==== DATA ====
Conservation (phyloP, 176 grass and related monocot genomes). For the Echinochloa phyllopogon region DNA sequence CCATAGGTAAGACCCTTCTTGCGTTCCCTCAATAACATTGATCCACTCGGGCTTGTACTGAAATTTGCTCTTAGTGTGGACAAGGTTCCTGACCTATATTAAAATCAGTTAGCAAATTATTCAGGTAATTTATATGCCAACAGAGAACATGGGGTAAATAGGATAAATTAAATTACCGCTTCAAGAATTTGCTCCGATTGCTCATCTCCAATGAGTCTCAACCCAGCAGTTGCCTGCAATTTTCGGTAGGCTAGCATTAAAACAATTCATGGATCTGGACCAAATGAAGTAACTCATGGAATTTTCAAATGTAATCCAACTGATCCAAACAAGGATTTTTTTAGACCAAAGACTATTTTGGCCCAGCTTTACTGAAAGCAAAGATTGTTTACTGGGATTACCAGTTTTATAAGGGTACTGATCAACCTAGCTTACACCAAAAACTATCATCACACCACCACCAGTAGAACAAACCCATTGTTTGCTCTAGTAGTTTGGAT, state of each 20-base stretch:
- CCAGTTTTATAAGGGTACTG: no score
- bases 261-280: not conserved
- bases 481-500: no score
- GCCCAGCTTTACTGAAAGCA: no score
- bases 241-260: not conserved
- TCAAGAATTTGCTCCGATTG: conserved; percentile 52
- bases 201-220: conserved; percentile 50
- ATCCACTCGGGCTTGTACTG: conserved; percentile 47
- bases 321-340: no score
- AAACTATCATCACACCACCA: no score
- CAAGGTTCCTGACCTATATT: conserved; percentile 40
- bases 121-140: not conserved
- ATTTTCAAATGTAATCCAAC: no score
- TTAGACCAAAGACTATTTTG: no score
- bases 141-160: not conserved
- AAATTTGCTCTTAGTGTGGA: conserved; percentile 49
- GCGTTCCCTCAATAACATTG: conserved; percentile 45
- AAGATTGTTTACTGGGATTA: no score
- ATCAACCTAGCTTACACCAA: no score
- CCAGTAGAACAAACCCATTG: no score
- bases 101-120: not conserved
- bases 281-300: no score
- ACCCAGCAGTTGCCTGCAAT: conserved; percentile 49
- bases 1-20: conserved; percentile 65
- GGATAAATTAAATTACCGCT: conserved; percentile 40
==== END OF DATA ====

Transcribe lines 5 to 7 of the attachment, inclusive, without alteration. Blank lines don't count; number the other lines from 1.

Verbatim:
- GCCCAGCTTTACTGAAAGCA: no score
- bases 241-260: not conserved
- TCAAGAATTTGCTCCGATTG: conserved; percentile 52